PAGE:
The red poppy is a well-recognised symbol across Britain and can be found in many different forms in local shops and schools.

Whilst the traditional red paper poppy may be what springs to mind when you think about remembrance Sunday, there are many different poppies, each of which has its meaning. One popular example is the white poppy which focuses on promoting peace.

The rainbow poppy, designed in memory of LGBTQ+ soldiers, has caused controversy this year. Some support the poppy as it acknowledges the crucial role that members of the LGBTQ+ society, like Alan Turing, had in the war. Others, however, say that the staple red poppy is a symbol of all soldiers of all sexualities and that a rainbow poppy is unnecessary. It isn’t known for definite whether it has been produced or sold.

The poppy symbol is no longer exclusive to badges. A local school in Hendon has a British Legion stall that sells an arrangement of poppy bearing products including slap-bracelets and reflective poppies designed to keep people safe at night.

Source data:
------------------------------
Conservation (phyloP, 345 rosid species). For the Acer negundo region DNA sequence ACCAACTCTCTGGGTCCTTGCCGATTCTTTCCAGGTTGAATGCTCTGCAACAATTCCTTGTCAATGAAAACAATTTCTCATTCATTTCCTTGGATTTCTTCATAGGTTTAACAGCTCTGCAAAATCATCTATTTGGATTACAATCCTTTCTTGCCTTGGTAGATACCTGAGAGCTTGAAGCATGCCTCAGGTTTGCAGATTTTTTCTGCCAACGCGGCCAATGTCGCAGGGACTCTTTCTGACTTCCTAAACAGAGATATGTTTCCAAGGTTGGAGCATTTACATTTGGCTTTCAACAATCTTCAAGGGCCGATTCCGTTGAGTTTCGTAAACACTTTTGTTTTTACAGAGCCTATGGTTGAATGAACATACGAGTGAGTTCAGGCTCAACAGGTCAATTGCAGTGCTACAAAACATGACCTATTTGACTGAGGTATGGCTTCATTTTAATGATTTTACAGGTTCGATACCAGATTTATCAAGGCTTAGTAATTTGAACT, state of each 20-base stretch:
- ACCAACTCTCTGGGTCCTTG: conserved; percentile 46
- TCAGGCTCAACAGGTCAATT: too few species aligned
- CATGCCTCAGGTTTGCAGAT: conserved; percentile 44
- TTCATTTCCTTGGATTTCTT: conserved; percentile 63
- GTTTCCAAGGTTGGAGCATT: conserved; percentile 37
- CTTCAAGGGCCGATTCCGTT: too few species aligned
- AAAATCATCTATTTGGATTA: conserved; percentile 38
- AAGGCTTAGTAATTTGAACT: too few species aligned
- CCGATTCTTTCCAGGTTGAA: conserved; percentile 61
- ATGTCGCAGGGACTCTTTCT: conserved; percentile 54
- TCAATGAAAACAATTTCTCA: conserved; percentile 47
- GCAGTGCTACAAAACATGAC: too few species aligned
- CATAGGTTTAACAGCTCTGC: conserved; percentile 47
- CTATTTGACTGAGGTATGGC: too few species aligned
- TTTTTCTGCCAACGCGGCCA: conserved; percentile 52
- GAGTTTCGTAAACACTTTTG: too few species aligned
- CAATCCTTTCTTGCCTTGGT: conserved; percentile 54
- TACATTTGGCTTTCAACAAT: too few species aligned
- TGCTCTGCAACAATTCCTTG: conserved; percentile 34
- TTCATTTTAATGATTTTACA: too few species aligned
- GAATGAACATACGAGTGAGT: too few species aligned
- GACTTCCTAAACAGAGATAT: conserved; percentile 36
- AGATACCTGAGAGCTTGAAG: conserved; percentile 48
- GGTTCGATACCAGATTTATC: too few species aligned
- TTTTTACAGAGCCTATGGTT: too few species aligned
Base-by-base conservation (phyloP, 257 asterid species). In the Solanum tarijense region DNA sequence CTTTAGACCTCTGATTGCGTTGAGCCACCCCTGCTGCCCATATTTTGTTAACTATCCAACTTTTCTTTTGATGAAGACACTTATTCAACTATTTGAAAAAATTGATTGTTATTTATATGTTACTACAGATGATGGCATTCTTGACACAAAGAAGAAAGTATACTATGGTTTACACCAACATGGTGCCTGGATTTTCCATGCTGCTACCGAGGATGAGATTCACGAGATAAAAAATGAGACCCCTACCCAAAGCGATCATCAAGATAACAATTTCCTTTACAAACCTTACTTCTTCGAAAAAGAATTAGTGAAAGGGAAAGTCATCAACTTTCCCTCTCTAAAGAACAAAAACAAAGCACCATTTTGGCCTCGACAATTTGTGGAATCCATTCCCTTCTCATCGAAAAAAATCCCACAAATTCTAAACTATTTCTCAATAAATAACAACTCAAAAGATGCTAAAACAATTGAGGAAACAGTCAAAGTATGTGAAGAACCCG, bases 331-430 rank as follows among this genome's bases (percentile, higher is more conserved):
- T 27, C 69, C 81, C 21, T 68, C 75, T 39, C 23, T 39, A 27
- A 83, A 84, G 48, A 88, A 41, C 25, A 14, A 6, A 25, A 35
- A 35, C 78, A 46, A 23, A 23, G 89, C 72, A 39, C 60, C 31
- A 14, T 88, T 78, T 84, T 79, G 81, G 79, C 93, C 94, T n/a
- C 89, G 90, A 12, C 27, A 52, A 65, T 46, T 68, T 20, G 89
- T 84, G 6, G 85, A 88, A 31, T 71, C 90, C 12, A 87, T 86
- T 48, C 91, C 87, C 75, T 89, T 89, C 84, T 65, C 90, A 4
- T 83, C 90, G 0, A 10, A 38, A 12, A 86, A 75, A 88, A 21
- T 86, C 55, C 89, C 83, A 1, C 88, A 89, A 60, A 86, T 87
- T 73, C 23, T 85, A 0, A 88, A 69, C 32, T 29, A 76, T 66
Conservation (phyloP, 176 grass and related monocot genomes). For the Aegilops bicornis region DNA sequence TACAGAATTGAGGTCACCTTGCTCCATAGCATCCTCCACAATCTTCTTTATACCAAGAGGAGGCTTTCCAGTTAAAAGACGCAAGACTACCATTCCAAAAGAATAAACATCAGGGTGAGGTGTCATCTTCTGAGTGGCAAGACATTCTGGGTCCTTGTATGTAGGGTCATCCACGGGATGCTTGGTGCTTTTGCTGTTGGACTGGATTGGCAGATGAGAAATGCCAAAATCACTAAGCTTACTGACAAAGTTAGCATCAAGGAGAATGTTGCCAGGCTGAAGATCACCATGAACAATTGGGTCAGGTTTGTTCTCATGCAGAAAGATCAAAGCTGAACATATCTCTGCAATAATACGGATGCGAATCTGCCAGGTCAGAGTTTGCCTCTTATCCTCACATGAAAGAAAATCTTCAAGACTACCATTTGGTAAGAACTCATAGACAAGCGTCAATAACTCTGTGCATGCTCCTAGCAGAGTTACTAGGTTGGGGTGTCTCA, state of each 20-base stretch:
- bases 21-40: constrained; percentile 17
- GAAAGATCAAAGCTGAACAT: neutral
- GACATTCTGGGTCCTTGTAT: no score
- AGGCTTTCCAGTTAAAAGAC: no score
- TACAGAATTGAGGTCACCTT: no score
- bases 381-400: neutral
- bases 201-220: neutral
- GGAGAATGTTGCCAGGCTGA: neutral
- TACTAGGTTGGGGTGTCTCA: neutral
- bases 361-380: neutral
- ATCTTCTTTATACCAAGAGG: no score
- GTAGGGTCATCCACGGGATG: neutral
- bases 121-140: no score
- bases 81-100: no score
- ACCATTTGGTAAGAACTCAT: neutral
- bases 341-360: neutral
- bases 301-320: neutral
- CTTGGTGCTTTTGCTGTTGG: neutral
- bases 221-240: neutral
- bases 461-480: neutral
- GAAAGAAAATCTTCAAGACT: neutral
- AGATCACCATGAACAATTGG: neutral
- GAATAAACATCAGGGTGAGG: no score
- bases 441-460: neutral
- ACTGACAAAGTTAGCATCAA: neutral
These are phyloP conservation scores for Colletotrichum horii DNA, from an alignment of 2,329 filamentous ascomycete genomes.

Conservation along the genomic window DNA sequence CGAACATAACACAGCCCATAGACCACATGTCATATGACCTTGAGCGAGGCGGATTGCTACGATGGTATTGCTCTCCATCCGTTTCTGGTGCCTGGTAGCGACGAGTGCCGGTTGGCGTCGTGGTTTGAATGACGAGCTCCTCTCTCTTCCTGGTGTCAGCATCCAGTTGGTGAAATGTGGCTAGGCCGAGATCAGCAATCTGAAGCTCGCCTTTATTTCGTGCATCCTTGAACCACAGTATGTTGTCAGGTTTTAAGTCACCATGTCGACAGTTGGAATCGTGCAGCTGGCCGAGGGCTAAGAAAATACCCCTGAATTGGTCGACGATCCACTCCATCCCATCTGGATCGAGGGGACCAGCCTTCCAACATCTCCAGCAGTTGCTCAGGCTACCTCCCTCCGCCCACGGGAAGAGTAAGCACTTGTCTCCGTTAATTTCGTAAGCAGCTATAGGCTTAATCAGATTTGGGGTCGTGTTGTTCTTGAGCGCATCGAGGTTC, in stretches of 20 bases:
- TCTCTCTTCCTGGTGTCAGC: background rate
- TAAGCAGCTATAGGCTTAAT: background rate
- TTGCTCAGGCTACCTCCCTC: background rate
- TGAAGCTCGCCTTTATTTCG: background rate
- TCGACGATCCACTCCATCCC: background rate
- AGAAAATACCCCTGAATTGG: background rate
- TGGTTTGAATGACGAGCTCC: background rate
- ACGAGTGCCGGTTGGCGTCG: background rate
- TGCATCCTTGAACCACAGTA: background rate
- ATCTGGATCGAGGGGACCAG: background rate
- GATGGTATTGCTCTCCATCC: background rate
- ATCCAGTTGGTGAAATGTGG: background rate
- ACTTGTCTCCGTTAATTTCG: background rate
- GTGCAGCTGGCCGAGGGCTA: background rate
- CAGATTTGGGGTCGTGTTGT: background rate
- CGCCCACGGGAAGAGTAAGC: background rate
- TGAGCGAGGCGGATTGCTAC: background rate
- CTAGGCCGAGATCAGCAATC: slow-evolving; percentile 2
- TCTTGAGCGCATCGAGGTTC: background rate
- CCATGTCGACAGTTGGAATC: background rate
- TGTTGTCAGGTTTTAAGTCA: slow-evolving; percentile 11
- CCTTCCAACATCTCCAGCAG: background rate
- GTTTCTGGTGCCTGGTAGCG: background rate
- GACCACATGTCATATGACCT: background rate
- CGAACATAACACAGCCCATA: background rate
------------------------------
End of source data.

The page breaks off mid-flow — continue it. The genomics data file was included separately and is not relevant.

You could see these products as a distraction from the core message of the poppy symbol. The addition of the poppy onto items like the slap-bracelet could also make students think less about the solemnity of Remembrance Day but rather the excitement of a new bracelet. On the other hand, these products could help connect children with Remembrance Day. They are accessible products that can open conversations about honouring soldiers.

Whilst some may see the development of the poppy symbol as a distraction from the idea of remembrance, you should see these poppies as an attempt to connect people of all beliefs, ages, and backgrounds to Remembrance Sunday.

Eve Nicholls